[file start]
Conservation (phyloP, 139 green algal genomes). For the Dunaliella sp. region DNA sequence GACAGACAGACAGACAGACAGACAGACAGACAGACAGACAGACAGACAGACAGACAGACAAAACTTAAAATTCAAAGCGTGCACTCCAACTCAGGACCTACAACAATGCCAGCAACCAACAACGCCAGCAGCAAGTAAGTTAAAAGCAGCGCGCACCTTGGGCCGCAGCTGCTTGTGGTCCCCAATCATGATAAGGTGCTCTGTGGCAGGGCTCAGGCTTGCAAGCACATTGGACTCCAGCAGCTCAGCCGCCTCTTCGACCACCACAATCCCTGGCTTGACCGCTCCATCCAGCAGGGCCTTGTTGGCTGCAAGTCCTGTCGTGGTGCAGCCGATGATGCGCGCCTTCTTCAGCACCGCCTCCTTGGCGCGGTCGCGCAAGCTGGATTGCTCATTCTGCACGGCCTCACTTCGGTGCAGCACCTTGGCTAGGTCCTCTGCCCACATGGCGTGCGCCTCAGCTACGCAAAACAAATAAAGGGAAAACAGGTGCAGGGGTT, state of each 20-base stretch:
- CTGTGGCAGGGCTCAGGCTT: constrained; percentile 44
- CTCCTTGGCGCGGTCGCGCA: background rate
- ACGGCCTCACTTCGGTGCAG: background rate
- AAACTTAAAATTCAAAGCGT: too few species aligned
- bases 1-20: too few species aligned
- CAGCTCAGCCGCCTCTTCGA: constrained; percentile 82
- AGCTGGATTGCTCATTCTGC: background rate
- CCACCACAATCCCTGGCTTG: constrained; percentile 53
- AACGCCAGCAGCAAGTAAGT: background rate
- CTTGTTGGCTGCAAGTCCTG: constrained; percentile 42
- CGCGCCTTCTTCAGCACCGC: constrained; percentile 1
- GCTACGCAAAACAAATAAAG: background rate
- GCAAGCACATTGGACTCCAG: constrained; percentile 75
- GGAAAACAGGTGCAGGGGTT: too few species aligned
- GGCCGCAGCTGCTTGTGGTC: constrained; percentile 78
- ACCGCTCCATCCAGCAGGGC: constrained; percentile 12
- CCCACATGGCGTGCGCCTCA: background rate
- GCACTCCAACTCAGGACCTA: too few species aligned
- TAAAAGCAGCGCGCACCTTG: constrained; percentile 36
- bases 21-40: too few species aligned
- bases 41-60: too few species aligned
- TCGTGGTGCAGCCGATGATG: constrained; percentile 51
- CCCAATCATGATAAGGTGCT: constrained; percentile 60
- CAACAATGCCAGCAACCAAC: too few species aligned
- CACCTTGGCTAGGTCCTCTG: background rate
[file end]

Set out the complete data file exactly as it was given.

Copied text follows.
Conservation (phyloP, 139 green algal genomes). For the Dunaliella sp. region DNA sequence GACAGACAGACAGACAGACAGACAGACAGACAGACAGACAGACAGACAGACAGACAGACAAAACTTAAAATTCAAAGCGTGCACTCCAACTCAGGACCTACAACAATGCCAGCAACCAACAACGCCAGCAGCAAGTAAGTTAAAAGCAGCGCGCACCTTGGGCCGCAGCTGCTTGTGGTCCCCAATCATGATAAGGTGCTCTGTGGCAGGGCTCAGGCTTGCAAGCACATTGGACTCCAGCAGCTCAGCCGCCTCTTCGACCACCACAATCCCTGGCTTGACCGCTCCATCCAGCAGGGCCTTGTTGGCTGCAAGTCCTGTCGTGGTGCAGCCGATGATGCGCGCCTTCTTCAGCACCGCCTCCTTGGCGCGGTCGCGCAAGCTGGATTGCTCATTCTGCACGGCCTCACTTCGGTGCAGCACCTTGGCTAGGTCCTCTGCCCACATGGCGTGCGCCTCAGCTACGCAAAACAAATAAAGGGAAAACAGGTGCAGGGGTT, state of each 20-base stretch:
- CTGTGGCAGGGCTCAGGCTT: constrained; percentile 44
- CTCCTTGGCGCGGTCGCGCA: background rate
- ACGGCCTCACTTCGGTGCAG: background rate
- AAACTTAAAATTCAAAGCGT: too few species aligned
- bases 1-20: too few species aligned
- CAGCTCAGCCGCCTCTTCGA: constrained; percentile 82
- AGCTGGATTGCTCATTCTGC: background rate
- CCACCACAATCCCTGGCTTG: constrained; percentile 53
- AACGCCAGCAGCAAGTAAGT: background rate
- CTTGTTGGCTGCAAGTCCTG: constrained; percentile 42
- CGCGCCTTCTTCAGCACCGC: constrained; percentile 1
- GCTACGCAAAACAAATAAAG: background rate
- GCAAGCACATTGGACTCCAG: constrained; percentile 75
- GGAAAACAGGTGCAGGGGTT: too few species aligned
- GGCCGCAGCTGCTTGTGGTC: constrained; percentile 78
- ACCGCTCCATCCAGCAGGGC: constrained; percentile 12
- CCCACATGGCGTGCGCCTCA: background rate
- GCACTCCAACTCAGGACCTA: too few species aligned
- TAAAAGCAGCGCGCACCTTG: constrained; percentile 36
- bases 21-40: too few species aligned
- bases 41-60: too few species aligned
- TCGTGGTGCAGCCGATGATG: constrained; percentile 51
- CCCAATCATGATAAGGTGCT: constrained; percentile 60
- CAACAATGCCAGCAACCAAC: too few species aligned
- CACCTTGGCTAGGTCCTCTG: background rate